Poltergeists is a biweekly feature in which Michael and Wes share tracks that they have had on repeat over the past two weeks.
Solanaceae - “I Saw Them Through The Pines / They Only Walk On Moss”
Kim Larsen (:Of The Wand & The Moon:) brings his mystical arrangements to a slightly different project that bills itself as “psychedelic folk.” I am a new fan of :OTW&TM: and am not qualified to speak for their discography but am deeply in love with the self-titled Solanaceae album from 2013. The acoustic elements in each track are well constructed and the perfect balance of complex and enchanting. I am easily wooed by creatively dark and strange lyrics. If you have an obscure title and an acoustic guitar, chances are pretty good that I will enjoy what you are putting out. But this is an expert crafting a very real feeling through music.
HORSKH - “Trajectory (2 Methyl Remix)”
This song instantly hooked me. I am a big fan of slowing down fast dance songs and making the complex layers of the speedy original drawn out and even more complex. 2 Methyl has managed to take a track that I was alright with, look through the dark layers, and make it a track that I have listened to every day this week. Horskh originally released the Dawn EP as a good look into what they had to offer as an Audiotrauma label debut, but this extended version really grabbed my attention with remixes from Näo, LOSS, FLESH, and Hologram_.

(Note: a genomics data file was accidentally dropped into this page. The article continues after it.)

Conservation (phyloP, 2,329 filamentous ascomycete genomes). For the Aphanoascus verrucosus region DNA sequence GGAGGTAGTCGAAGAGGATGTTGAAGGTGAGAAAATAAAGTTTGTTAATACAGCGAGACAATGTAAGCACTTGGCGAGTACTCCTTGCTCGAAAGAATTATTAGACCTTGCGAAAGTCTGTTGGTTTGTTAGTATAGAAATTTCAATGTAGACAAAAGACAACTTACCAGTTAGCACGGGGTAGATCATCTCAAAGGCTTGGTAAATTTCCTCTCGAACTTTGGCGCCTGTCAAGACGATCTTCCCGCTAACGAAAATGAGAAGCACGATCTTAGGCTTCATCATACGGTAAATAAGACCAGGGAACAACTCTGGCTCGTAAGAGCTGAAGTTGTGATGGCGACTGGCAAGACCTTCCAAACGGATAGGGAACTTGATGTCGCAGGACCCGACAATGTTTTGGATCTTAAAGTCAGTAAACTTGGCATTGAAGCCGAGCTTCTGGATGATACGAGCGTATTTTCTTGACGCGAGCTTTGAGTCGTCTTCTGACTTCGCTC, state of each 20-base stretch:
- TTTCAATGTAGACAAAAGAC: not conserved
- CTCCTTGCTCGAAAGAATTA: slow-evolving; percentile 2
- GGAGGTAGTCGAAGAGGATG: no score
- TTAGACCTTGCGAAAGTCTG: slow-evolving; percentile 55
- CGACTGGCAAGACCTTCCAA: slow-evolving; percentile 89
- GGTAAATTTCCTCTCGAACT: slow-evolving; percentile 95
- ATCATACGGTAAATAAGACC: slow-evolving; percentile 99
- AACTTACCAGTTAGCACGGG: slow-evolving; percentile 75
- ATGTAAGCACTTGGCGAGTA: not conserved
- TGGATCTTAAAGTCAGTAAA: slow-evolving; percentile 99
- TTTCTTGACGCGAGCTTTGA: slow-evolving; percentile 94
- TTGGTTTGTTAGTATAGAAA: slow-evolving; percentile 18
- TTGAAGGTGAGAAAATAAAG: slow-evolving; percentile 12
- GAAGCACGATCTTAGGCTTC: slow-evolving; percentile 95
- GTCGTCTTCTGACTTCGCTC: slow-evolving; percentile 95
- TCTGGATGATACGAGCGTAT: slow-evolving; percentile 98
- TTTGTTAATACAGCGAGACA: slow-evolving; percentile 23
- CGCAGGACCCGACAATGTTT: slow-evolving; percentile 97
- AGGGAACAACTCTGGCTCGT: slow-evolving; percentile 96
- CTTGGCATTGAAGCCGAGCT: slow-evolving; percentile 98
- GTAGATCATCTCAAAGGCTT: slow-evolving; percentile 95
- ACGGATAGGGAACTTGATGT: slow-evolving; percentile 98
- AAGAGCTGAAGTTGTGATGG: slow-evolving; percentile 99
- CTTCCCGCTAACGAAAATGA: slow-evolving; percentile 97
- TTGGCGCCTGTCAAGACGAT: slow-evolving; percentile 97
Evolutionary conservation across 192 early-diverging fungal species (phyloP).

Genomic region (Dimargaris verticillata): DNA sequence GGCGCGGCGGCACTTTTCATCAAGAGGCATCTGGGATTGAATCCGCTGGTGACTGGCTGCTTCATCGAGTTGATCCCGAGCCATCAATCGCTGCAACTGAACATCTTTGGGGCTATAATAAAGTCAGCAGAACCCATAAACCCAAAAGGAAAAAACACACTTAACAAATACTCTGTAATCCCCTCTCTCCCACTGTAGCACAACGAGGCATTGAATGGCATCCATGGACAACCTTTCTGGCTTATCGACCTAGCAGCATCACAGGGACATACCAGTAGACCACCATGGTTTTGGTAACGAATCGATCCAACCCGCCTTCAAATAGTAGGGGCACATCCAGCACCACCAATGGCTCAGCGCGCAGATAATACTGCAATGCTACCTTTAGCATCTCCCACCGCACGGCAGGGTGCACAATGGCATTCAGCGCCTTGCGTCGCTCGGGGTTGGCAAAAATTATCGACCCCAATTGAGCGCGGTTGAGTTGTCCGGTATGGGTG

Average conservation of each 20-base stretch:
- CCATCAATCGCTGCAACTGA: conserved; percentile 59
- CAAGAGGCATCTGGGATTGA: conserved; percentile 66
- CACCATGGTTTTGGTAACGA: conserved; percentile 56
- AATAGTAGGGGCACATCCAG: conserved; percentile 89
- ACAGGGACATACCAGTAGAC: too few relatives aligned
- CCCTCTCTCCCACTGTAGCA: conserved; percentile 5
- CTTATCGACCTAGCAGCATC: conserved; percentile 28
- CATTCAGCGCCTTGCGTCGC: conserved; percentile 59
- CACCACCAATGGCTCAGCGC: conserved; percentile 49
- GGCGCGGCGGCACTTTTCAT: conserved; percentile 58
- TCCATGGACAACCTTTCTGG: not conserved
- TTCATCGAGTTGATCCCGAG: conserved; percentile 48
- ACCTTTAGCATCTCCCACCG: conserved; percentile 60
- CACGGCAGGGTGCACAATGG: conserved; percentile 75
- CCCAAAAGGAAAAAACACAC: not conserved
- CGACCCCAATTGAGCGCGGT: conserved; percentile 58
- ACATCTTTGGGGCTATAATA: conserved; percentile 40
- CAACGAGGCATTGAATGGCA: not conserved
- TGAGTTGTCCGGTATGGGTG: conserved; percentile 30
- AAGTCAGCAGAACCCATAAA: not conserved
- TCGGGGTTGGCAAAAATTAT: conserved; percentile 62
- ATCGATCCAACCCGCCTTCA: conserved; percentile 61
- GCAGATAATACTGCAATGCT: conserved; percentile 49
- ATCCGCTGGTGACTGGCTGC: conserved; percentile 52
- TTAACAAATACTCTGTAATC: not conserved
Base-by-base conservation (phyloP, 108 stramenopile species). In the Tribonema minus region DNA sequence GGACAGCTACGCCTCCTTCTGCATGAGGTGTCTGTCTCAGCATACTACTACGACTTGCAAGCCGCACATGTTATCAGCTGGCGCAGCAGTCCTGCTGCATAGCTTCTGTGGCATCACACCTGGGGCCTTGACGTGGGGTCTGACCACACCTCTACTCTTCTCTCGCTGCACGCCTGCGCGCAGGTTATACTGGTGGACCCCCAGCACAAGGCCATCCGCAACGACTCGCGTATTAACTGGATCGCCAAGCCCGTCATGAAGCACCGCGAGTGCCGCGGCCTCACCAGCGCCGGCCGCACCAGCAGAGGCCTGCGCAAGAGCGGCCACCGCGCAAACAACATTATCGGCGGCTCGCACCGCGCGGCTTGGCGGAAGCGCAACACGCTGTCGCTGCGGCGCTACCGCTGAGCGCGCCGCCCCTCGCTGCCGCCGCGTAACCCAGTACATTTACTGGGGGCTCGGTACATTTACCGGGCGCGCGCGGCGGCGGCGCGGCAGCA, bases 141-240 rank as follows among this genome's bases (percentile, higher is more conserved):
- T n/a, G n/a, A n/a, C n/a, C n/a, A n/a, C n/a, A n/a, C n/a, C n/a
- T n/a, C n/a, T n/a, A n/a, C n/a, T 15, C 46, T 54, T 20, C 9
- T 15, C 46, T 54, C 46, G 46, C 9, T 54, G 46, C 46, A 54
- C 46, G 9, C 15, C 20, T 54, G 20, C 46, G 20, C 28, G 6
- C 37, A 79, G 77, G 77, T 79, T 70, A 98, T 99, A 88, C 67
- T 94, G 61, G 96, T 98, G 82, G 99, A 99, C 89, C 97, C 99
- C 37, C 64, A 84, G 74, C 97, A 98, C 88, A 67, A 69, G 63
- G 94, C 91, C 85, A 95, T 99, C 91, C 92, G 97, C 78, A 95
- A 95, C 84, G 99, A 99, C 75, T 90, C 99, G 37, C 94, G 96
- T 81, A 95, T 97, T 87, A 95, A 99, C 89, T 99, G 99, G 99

Azure Ray - “We Are Mice”
This song, and actually a lot of other Azure Ray tracks, have been on repeat for me for probably a month, maybe a month and a half. There’s a lot of elements that I just keep coming back to - the tonal static creating rhythm, the melancholic piano chords, the soft vocals, seemingly vibrating through sheer sadness. In addition to the beautiful melody, I have been a sucker for Azure Ray’s lyricism as well. At some point I just gave up on listening to lyrics, and Azure Ray has been a helpful reminder of the poetry songwriting can have.
Deafheaven - “Come Back”
I was feeling a little apprehensive about posting this track, as I’ve already written about the upcoming Deafheaven album, but I am just enjoying it so much that I decided I’d make a note of it anyway. One thing that I really enjoy about Deafheaven is a use of dynamic range (or at least the illusion of it; I haven’t actually looked at the waveform or anything). This track starts out fairly quiet; there is a slow, clean guitar riff, content to let most of the space be empty. It drops from that riff into what you’d expect, roaring riffs and blast beats, which carry you for several minutes, before dropping back to clean chords and slower drumming. This fuller echo of the introduction carries out the rest of the song; it comes back to those sad slow chords, and allows its relative quiet to contrast the chaos of the middle section.